How to write an Eastern Orthodox character

Disclaimer: I am not Eastern Orthodox myself, and the Christian denomination I’ve always been most familiar with is Roman Catholicism. My apologies if I get any details or theological points wrong.

Because I have so many Eastern Orthodox characters, I needed to get familiar with the ins and outs of their religion. This faith is found in places including Russia, Ukraine, Armenia, Georgia, Greece, Bulgaria, Serbia, Belarus, Albania, Romania, Slovakia, the Czech Republic, Poland, Finland, Estonia, Latvia, Moldova, and Montenegro.

Since the Christian denomination I’m most familiar with is Roman Catholicism, I used to refer to the Protestant clergy in my books as priests, and talk about Protestants having Mass, First Communion, and Confession. It was pretty embarrassing when I found out those things only exist in Catholicism. When I started writing about the Orthodox, I made similar errors, based on my naïve belief that Orthodox Christianity is a more old-fashioned, ornate form of Catholicism.

Some of the errors I had to correct in earlier drafts, and other things which I learnt along the way, include:

1. The Orthodox don’t have Rosaries. They have prayer ropes. A prayer rope consists of little knots, with a knotted cross at the end. A longer prayer rope may have a tassel below the cross.

2. First Communion is usually simultaneous to baptism and chrismation. There’s no waiting till age eight. Infants can take Communion.

3. One must fast before taking Communion, and Communion is leavened. The blessed but unconsecrated remains of the bread used for Communion is called Antidoron, and offered to non-Orthodox guests after Divine Liturgy.

4. Confession isn’t done as often as in traditional Catholicism, and it generally doesn’t take place inside a Confessional. If it’s in a church, it’s done near the lectern and iconostasis. Afterwards, the penitent’s head is covered with the priest’s stole as the prayer of absolution is recited.

5. Priests can be married and have children.

6. A wedding starts in the vestibule of the church, moves to the narthex, and finally concludes at the altar.

7. The long, holy Sunday service is called Divine Liturgy, not Mass.

8. Some Orthodox churches are newer than others, and others aren’t officially recognised yet. For example, many Ukrainians have traditionally been Orthodox, but they were under the yoke of the Russian Orthodox Church until they got their own church in 1921. Additionally, some churches have several patriarchates and/or religious bodies in places with a significant portion of that respective diaspora. For example, the Russian Orthodox Church Abroad and the Ukrainian Orthodox Church of Canada.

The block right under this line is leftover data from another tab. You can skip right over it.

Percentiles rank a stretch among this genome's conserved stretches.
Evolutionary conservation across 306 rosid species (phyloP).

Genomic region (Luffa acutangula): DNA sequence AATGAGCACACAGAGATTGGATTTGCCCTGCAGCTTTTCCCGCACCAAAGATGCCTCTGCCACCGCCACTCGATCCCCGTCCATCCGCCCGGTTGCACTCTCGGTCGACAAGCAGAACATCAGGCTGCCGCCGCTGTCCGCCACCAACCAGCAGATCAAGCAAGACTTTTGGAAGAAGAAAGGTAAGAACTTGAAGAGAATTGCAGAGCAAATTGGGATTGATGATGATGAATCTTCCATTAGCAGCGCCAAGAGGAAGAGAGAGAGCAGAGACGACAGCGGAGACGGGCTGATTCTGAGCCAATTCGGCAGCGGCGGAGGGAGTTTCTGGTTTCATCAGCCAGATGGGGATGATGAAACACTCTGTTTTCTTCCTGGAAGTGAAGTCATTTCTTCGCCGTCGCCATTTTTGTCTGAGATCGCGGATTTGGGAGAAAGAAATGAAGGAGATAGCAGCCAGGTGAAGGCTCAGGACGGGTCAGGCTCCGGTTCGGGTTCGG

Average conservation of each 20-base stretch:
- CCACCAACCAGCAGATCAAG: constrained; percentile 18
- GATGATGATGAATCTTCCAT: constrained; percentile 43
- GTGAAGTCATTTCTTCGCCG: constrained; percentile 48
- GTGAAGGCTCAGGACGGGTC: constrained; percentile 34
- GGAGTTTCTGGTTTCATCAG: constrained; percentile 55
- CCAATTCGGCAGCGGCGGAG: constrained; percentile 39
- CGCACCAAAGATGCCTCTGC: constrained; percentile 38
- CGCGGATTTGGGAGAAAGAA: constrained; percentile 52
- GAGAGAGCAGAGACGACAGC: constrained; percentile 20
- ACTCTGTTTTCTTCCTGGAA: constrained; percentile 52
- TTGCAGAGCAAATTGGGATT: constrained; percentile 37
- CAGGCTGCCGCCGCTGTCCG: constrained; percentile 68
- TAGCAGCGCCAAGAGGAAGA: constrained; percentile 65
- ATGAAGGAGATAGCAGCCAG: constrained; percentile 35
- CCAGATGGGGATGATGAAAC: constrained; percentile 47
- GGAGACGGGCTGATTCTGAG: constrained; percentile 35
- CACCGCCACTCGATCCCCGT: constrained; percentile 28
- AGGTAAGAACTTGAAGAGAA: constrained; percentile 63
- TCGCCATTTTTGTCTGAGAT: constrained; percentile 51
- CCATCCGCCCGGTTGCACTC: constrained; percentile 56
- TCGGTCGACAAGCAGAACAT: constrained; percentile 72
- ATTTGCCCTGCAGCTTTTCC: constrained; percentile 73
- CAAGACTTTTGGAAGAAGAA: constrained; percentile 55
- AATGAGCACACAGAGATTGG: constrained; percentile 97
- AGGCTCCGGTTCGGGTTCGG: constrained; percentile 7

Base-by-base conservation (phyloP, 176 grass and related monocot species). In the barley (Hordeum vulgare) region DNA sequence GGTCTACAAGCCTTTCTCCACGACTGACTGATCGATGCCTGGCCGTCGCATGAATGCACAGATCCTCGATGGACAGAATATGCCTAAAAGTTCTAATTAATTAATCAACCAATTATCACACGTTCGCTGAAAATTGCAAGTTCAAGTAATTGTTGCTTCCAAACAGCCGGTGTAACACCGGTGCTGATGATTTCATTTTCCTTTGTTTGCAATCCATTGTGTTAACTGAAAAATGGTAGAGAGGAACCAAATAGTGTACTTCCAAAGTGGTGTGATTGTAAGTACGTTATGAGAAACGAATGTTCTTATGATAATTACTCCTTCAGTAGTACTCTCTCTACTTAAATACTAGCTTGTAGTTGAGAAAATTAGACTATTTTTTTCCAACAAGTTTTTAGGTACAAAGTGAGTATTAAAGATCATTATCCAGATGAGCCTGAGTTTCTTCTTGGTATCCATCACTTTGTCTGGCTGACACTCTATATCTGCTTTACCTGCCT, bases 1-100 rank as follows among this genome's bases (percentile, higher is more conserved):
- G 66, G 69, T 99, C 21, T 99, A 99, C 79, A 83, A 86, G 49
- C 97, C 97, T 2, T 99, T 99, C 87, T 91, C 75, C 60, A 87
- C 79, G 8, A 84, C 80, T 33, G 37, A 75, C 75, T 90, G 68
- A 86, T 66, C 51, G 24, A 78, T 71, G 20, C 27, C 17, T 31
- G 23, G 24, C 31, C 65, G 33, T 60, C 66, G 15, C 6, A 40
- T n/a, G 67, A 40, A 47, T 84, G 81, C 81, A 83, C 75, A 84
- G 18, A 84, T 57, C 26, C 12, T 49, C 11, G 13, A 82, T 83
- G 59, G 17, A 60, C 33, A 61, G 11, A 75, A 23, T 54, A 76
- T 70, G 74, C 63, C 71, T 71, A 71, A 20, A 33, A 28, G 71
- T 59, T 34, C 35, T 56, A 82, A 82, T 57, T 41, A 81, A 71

9. After a baptism, guests get witness pins (martyrika), a little ribbon with a pin, meant to be worn as public recognition of having witnessed the special ceremony.

10. Bombonieras, little bags of candy (often including Jordan almonds) tied with ribbon, are also distributed after a baptism.

11. There are strict rules about wedding dates. A wedding may not be conducted on a fast day or during a fast season, which the Orthodox calendar is full of. (It’s my sneaking suspicion that the typical modern parishioner isn’t so strict about keeping all these fasts and avoiding fish, oil, dairy, and/or meat during the fast seasons.) (More details on fasting.)

Marriages are not permitted during Great Lent, Holy Week, August 1-15, August 29 (Beheading of St. John the Baptist), September 14 (Exaltation of the Holy Cross), December 13-25, or the day before and the day of Theophany (January 5 and 6), Pascha, Pentecost, and Christmas (December 24 an25).

One may get permission of the diocesan bishop for a marriage to be performed on one of these days. For example, my characters Fedya and Novomira marry on 20 December because Fedya wants to join the Army as soon as possible and make sure his sweetheart has legal benefits and protections as his wife in case the worst happens.

12. There’s a Purgatory-like concept, but it’s not the same as the Catholic idea of Purgatory.

13. One’s baptismal name may be different from one’s legal name, but it has to be a saint’s name.

14. Not all prayers are the same. For example, the Orthodox don’t use the Apostles’ Creed, and there are slightly different forms of the Our Father and Hail Mary. They have plenty of their own prayers in their own liturgy, though they’re not as well-known as Western Christian prayers.

15. The Sign of the Cross is performed in the opposite direction from that of Roman Catholics. The Orthodox start at the forehead, then touch the collarbone, right shoulder, and left shoulder.

16. Orthodox churches don’t have pews, unless they got the building from a non-Orthodox church. There will be some chairs for the sick, the elderly, and pregnant women, but everyone else will stand, or walk around to venerate ikons and talk to people. That seems more personal than the familiar sitting and standing by rote.

17. Orthodox Easter may be as much as five weeks removed from Western Easter. Learn how to calculate the date of Orthodox Easter.

If it’s not Christian fiction, you don’t need to overwhelm your writing with theological and cultural details, but there should still be religious seasoning. A story can feel bland and unrealistic if we know the characters are active members of a certain religion, yet we never see that part of themselves incorporated.

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2 comments on “How to write an Eastern Orthodox character

  1. Wow, that’s a lot of rituals to keep track of.

    Like

  2. Chrys Fey says:

    I love the spooky feel you gave to your blog!

    I’ve never written about an Eastern Orthodox character. It looks like it would take a lot of work and research. If I ever need to write about one, though, I know where to turn. 😀

    Like

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